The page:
This new drone technology could help identify repairs inside an oil tanker or pipeline, where it's dangerous for humans to go, or monitor natural disasters, or large crowds. A company official could not be reached for further comment.

Will robots take your job?

With advances in robotics and artificial intelligence comes the question of what happens to the people who were doing the jobs robots are handling know.

A report released by the Washington, D.C.-based think tank The Brookings Institution earlier this year suggests a quarter of American jobs could be "disrupted" as the pace of automation accelerates.

According to the report roughly 36 million Americans hold jobs with “high exposure” to automation — meaning at least 70 percent of their tasks could soon be performed by machines using current technology. Among those most likely to be affected are cooks, waiters and others in food services; short-haul truck drivers; and clerical office workers.

“That population is going to need to upskill, reskill or change jobs fast,” Mark Muro, a senior fellow at Brookings and lead author of the report, told The Associated Press.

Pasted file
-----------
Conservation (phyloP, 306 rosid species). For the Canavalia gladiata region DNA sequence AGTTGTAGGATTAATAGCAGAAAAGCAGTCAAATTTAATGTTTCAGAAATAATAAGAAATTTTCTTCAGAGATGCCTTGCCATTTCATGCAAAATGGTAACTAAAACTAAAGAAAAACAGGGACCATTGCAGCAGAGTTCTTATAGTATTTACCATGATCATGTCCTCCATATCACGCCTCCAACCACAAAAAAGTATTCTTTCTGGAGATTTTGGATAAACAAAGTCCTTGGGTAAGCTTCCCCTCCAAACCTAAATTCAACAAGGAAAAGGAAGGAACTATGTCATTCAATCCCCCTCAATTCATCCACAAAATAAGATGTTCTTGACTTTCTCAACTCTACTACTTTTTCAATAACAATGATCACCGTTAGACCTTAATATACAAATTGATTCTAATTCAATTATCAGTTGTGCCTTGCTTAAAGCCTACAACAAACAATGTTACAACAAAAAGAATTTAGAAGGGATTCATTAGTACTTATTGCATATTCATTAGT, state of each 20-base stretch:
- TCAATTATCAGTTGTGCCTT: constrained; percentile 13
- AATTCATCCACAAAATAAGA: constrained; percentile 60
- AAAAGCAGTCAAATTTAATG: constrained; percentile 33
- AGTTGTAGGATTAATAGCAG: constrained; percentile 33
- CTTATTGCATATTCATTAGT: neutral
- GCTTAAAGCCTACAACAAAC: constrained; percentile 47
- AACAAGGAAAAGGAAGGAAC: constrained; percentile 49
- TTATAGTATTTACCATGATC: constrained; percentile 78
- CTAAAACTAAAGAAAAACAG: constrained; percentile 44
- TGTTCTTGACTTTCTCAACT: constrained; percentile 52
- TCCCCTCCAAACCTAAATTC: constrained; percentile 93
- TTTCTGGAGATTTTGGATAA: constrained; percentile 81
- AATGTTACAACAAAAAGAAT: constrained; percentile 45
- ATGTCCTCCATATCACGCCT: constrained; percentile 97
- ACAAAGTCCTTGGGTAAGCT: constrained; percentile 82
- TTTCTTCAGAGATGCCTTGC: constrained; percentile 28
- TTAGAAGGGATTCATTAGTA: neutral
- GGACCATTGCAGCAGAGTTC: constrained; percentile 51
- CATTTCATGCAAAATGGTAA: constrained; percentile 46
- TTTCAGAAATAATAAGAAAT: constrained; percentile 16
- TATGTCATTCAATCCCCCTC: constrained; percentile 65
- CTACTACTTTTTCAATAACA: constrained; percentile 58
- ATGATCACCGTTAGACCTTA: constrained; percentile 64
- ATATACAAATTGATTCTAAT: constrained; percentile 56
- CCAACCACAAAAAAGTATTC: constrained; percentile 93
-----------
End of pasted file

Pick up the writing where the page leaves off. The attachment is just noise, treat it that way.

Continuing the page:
Muro said the timeline for the changes could be “a few years or it could be two decades.” But it’s likely that automation will happen more swiftly during the next economic downturn. Businesses are typically eager to implement cost-cutting technology as they lay off workers.

Many economists find that automation has an overall positive effect on the labor market, said Matias Cortes, an assistant professor at York University in Toronto who was not involved with the Brookings report. It can create economic growth, reduce prices and increase demand while also creating new jobs that make up for those that disappear.

Since leaving CyPhy Works as its CEO in 2016, Greiner has been sworn in as a highly qualified expert for robotics, autonomous systems and artificial intelligence for the Army.

She remains positive for how robots' will interact with us in the near future.

"I believe this is just the beginning for robots: robotic homes will take care of the people in them, cars will be self-driving robots, and your deliveries will be just click away enabled by delivery drones."

Staff writer Ethan Forman can be reached at 978-338-2673, by email at or on Twitter at @TannerSalemNews. Material from The Associated Press was used in this report.